Black Canary sighed and put her head in her hands.
“I’ve had the honor and the privilege to raise three young men who chose to become crimefighters,” Batman said, voice flat and hard. “I stand by what I’ve done. Can you say the same, Arrow?”
“Whoa, whoa, come on, guys.” The Flash zipped around the room in a blur. “We’re not here to fight.”
Batman gave him a dour look and the Flash waggled both eyebrows. Batman grunted in acknowledgment and unfolded his arms.
“Some of us are,” Green Arrow muttered as he sat back down, throwing his green hat on the table.
“Oliver,” Wonder Woman said gently, “talk to Artemis. They all want an opportunity to prove themselves. This is our chance to do so in a safe and responsible fashion.”
“I’ve had to lead young men and women into battle,” Green Lantern said. “We’re always stronger together.”
“I’m in,” the Flash said. “Impulse and Robin work well together, Batman. They can help each other.”
“I will read your proposal carefully,” Aquaman said. “But I agree, for now.”
“As do I,” Martian Manhunter said. “I only wish that there was another one of my kind that could benefit from this team, Batman.”
“Thank you.” The Dark Knight took a deep breath and looked around the room. “We face a dangerous new era for young metahumans. Young Justice is the best solution.”
Assistant Director of the Federal Bureau of Investigation Robert C. Murphy looked around the room and tapped the end of his pen on a thick manila folder bursting with papers. The austere conference room was buried deep under the J. Edgar Hoover Building. The walls were fitted with sound-absorbing tiles and an electromagnetic mesh. No signals went in and no signals went out. There were too many metahumans with the ability to infiltrate computer systems and intercept electromagnetic transmissions.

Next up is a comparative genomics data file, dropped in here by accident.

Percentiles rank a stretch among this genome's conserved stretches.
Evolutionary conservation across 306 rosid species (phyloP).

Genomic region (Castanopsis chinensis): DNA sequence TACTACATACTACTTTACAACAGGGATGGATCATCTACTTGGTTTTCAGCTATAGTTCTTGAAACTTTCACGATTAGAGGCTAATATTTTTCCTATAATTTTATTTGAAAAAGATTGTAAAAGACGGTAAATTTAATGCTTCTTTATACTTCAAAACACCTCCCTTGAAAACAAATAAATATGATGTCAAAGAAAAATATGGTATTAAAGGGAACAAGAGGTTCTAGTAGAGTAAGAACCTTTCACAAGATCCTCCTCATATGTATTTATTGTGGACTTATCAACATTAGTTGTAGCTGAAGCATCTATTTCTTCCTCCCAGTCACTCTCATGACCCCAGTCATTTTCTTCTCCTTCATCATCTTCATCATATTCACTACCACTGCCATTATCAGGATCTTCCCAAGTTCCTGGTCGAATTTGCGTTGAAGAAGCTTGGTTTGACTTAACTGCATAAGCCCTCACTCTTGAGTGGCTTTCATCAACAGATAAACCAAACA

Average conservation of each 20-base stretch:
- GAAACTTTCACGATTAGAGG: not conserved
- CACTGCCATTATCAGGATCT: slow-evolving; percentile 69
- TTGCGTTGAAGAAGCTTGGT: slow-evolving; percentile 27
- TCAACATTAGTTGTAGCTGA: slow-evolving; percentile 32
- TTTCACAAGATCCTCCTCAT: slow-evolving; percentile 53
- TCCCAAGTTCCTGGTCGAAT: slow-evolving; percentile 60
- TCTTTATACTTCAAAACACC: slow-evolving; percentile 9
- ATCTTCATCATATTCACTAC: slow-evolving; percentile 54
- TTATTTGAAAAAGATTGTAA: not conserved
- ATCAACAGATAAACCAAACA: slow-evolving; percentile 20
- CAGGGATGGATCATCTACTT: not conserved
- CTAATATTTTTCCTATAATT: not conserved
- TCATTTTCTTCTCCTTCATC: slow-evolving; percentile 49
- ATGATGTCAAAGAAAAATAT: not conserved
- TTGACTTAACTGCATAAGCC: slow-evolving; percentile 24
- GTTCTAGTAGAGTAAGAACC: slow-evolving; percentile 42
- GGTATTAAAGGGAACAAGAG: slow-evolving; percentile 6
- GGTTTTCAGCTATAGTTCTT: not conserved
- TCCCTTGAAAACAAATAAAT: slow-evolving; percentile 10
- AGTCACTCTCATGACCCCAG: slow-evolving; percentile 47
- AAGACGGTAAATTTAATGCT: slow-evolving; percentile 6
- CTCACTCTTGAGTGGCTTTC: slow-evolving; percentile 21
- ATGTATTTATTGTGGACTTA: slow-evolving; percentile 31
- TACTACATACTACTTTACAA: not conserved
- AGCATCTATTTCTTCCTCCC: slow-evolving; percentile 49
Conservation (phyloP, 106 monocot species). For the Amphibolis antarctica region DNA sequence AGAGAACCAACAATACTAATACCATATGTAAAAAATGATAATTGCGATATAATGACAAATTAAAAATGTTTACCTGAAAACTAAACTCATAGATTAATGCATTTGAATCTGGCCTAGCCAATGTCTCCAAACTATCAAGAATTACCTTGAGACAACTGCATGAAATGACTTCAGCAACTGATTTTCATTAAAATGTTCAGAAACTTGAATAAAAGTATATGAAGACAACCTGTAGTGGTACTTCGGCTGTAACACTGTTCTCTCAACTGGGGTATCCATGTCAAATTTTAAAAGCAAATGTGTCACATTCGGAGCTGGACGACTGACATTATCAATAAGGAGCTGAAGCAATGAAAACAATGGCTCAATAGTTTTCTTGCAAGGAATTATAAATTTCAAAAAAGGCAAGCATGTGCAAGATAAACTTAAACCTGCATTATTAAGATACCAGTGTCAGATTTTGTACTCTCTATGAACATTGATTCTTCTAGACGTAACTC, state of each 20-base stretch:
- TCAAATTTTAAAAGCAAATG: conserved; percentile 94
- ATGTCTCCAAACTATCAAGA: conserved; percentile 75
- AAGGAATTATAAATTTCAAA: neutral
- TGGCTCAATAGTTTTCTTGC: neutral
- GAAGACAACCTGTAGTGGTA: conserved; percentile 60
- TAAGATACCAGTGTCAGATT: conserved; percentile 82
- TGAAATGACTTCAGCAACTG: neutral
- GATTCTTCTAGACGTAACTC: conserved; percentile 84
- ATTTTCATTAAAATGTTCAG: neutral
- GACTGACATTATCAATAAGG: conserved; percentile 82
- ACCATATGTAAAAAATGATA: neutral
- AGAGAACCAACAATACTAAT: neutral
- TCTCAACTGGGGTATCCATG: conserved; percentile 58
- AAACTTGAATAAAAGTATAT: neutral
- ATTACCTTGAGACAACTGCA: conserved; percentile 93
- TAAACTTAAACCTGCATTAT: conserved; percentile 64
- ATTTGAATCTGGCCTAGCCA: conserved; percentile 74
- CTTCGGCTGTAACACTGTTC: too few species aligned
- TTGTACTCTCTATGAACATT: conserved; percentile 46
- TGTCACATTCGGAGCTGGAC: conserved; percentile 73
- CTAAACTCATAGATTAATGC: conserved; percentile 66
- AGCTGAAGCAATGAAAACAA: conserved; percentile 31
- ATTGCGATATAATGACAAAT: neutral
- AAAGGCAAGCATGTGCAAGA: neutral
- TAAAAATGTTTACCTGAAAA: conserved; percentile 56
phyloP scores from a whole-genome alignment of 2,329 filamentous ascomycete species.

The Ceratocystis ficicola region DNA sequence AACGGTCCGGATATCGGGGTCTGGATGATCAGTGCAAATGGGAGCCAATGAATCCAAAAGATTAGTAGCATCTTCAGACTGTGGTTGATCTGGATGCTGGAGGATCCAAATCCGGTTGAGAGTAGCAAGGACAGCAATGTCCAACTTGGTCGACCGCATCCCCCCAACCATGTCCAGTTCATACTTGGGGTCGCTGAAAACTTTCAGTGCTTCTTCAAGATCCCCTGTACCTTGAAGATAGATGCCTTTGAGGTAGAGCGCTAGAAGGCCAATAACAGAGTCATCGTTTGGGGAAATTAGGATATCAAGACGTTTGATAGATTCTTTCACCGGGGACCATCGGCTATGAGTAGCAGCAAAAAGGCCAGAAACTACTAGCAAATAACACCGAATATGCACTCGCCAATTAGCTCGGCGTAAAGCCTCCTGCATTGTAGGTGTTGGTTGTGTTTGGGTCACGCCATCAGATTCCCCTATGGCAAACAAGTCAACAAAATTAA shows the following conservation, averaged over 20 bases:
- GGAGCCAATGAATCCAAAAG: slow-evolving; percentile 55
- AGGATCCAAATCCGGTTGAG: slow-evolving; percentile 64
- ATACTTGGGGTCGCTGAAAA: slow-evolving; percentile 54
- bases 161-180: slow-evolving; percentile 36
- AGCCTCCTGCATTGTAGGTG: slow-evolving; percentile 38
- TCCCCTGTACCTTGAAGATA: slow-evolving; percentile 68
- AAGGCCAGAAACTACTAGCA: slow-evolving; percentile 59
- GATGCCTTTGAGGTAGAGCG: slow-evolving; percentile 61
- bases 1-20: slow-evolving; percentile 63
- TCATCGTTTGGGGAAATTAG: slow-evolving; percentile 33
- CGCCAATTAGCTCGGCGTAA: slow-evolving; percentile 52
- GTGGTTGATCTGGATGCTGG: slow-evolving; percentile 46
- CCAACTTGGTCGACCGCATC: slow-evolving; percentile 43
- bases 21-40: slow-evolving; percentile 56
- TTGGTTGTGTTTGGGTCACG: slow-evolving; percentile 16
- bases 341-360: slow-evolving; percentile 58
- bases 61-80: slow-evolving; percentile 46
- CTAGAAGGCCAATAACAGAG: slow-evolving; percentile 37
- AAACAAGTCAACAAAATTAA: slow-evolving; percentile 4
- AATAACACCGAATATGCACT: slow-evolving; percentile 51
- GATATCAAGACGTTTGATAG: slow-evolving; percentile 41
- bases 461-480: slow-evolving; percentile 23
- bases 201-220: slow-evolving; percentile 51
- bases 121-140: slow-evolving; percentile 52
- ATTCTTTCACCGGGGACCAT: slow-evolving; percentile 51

Director Murphy tapped the file with his pen as he ran his eyes around the table. Senior officials from the F.B.I. waited for him to start the meeting.
“Gentlemen, we have a problem,” Murphy bared his teeth. “More metahumans.”
There was a soft murmur of agreement from most of the men sitting around the table.
“We can all see what’s coming. American boys and girls with extranormal powers raised on a steady diet of lawbreaking. Delinquents in spandex, gentlemen. Nothing more than delinquents in spandex.” Murphy inhaled sharply through his nose. “At the same time, this gives us an opportunity. The public appetite for costumed crime is finally-- finally, gentlemen-- not what it once was. The Attorney General has authorized the formation of a new task force to combat metahuman crime. And our first target?”
Murphy stabbed a meaty finger into the bulging folder in front of him, “Juvenile offenders. The public doesn’t trust teenagers with powers, gentlemen. This is broken windows. We get ahead of the next wave-- the next wave of villains in costumes-- and shut it down. Yes?”
“Excuse me, Director,” Special Agent Hendrickson said, “but... without the Department of Extranormal Operations, do we have the resources to take down metahuman targets?”
There was a rumble of frustrated agreement.
“Excellent point, Hendrickson,” Murphy said. “The D.E.O. was shut down, but their personnel have been reassigned. We’ll bring many of their top men on board. This is a new era in policing, and that requires new tools. Thankfully, our friends in the private sector are more than willing to help.”
Murphy slid another file out from under the first. He opened the red folder. “Gentlemen, let me introduce you to Project: Medea.”
TO BE CONTINUED IN YOUNG JUSTICE #1!